The sun was shining brightly on the eighth day of Hanukkah.
The bright blue skies awere scattered with white puffy clouds
over the cold Jerusalem streets.
There were so many hanukkiot being lit for the past 8 days,
it was not easy, but here are 15 of my favorites.
On the last night at home,
these olive oil flames burned brightly.
The electric lights over the Knesset
were clearly visible next to the Israeli flag.
The electric light street decorations
were in different locations this year,
but they are always a favorite sight.
Chabad menorahs seemed to be on every corner,
and some were on top of cars.
Again this year in Mamilla Mall
a special Chabad hanukkia
attracted large crowds every night.
Selected guests were honored with lighting the lights,
from lone soldiers to victims of terror.
Every night there were music and sufganiot for all.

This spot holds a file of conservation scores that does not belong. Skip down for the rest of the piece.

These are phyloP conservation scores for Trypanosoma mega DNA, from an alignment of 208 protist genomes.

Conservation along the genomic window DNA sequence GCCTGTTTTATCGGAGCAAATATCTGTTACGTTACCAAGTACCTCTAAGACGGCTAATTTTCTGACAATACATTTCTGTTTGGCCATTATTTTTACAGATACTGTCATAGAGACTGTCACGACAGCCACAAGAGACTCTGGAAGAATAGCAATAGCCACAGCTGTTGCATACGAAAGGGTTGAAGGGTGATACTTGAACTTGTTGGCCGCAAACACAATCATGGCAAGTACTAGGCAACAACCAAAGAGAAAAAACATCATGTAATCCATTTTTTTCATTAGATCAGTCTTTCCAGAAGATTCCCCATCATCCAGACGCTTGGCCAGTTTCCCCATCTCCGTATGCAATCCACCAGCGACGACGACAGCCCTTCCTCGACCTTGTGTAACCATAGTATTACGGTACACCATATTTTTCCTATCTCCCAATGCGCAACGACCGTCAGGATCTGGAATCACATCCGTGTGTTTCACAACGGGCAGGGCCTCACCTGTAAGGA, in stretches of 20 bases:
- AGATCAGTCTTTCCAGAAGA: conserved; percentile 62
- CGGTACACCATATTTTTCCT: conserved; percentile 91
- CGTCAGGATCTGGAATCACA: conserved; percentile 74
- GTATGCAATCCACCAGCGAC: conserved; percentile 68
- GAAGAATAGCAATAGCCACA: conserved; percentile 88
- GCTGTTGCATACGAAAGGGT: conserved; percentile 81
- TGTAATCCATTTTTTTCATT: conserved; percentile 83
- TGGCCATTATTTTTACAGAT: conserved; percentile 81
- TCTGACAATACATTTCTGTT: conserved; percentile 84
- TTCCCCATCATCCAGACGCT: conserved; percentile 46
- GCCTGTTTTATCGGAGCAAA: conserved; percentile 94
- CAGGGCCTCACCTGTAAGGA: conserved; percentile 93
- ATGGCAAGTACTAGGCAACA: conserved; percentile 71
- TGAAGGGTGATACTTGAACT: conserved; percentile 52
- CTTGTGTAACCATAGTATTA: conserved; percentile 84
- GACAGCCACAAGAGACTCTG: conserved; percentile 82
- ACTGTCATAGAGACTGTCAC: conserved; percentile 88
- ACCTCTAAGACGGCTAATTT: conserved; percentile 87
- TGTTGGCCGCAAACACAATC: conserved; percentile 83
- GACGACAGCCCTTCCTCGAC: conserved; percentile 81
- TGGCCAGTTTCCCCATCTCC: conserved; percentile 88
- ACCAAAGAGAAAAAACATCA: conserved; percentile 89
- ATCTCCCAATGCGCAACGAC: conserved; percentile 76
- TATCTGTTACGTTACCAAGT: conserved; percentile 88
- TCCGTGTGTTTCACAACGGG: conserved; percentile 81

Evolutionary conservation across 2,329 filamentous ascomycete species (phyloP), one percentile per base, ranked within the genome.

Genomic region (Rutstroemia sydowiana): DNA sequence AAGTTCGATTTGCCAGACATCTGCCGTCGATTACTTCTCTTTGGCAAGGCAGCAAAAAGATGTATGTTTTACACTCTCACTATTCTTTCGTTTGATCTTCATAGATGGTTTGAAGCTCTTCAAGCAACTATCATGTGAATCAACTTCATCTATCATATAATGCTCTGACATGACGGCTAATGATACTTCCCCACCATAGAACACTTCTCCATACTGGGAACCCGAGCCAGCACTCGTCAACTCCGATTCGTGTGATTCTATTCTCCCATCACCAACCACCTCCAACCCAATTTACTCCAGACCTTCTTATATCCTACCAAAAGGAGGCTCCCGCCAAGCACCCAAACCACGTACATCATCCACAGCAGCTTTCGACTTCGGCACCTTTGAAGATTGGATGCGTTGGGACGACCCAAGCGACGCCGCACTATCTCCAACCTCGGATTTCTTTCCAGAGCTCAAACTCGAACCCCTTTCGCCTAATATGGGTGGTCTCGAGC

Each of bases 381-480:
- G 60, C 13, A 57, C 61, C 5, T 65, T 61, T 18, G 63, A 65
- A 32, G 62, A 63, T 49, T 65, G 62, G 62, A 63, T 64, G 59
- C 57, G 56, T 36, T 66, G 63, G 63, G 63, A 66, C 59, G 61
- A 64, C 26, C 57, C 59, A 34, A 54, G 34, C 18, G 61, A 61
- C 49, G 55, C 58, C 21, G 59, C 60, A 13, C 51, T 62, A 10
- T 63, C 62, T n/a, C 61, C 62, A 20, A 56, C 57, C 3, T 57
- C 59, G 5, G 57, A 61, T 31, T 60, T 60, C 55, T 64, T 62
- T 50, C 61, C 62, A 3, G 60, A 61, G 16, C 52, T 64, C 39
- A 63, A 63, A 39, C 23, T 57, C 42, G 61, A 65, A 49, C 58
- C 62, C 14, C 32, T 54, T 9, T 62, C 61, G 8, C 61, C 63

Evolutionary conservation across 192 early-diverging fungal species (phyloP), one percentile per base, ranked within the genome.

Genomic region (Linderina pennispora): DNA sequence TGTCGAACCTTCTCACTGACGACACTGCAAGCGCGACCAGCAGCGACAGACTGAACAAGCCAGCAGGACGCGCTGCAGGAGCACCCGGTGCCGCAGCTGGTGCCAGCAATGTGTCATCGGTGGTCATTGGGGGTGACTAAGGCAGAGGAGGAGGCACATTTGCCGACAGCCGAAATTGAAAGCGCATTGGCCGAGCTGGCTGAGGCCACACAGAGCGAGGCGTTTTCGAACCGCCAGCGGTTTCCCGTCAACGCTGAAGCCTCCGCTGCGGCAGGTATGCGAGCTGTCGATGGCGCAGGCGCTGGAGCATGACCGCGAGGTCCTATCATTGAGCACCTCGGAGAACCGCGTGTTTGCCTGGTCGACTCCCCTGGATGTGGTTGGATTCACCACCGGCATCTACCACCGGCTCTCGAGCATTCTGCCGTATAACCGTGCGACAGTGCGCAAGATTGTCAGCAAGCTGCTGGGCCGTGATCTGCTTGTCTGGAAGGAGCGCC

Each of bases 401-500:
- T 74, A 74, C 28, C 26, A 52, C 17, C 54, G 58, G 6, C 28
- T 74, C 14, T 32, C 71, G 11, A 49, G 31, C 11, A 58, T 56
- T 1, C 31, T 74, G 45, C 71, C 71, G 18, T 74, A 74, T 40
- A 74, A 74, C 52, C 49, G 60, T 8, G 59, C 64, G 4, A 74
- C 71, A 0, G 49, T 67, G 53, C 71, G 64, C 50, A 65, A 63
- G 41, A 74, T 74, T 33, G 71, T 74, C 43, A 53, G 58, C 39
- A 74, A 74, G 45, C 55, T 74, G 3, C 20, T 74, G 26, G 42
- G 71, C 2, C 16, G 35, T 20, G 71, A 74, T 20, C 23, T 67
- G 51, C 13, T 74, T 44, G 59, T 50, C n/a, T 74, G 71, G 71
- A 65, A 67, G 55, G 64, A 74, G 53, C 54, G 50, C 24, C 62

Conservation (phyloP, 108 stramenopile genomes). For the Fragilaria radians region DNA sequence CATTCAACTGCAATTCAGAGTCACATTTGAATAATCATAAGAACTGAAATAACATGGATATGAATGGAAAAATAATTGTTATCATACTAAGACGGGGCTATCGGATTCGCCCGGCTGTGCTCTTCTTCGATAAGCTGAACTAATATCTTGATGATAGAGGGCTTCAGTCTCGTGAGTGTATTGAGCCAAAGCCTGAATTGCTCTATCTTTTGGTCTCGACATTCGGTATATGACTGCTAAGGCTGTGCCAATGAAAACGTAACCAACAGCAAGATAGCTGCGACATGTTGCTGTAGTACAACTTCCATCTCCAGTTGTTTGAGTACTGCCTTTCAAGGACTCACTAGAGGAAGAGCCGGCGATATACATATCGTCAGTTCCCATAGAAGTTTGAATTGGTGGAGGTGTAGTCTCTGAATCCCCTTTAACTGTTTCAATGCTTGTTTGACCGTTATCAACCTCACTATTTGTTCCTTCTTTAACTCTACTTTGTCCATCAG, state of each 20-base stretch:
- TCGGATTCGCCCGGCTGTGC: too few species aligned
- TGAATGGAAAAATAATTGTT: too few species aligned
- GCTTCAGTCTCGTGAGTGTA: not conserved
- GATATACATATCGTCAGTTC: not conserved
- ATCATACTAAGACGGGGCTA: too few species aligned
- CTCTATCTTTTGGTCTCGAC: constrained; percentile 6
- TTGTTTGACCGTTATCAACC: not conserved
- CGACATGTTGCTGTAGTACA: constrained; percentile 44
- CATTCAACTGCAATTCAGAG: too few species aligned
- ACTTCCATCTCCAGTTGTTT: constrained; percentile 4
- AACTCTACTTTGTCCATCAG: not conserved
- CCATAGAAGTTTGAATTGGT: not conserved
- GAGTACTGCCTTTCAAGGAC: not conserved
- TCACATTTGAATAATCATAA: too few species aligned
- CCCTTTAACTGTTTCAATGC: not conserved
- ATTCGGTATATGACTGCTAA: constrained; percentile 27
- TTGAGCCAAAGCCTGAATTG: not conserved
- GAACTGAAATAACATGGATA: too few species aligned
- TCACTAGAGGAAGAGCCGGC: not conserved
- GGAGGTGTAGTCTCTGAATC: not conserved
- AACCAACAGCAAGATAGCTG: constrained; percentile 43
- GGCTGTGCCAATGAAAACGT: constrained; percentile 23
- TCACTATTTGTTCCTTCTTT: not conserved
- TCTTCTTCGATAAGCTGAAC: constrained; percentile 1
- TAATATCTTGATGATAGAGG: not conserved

Near the entrance of Beit Hanasi,
the Israeli President’s Residence,
stood a new hanukkia with the Israeli state emblem
wishing all a Happy Hanukkah.
Whether made of glass and colorful and lit inside,
or simple and lit outside on the street,
or flames rising high above the Kotel,
the Western Wall, as on the fifth night,
the variety and quantity of hanukkiot was astounding.
Thousands came in the evening to the Kotel,
for the lighting of the Hanukkah Menorah.
It was hard to get a clear photo,
as one after another men climbed up to pose for photos,
in front of the burning lights.
On my way home through the Old City
there was singing and dancing as lights
and more lights lined the paths.
This old electric menorah near Jaffa Gate,
was as popular as ever,
but it paled next to the light projection on the nearby wall.
But, the most unique menorah I saw this year
was the one lit at Yad Vashem
by former chief Rabbi Yisrael Meir Lau,
a child survivor with an extended family photo in view.
On the third night of Hanukah,
the centuries-old Krakow menorah candles burned brightly,
for over two hundred international Jewish leaders
gathered in Jerusalem, Israel, for an educator’s conference.
Hanukkah is a holiday celebration of survival in ancient times.
But it is also a good time to appreciate the modern miracles
of survival and rebirth and new light.
until next year,
still not sure how best to spell in English,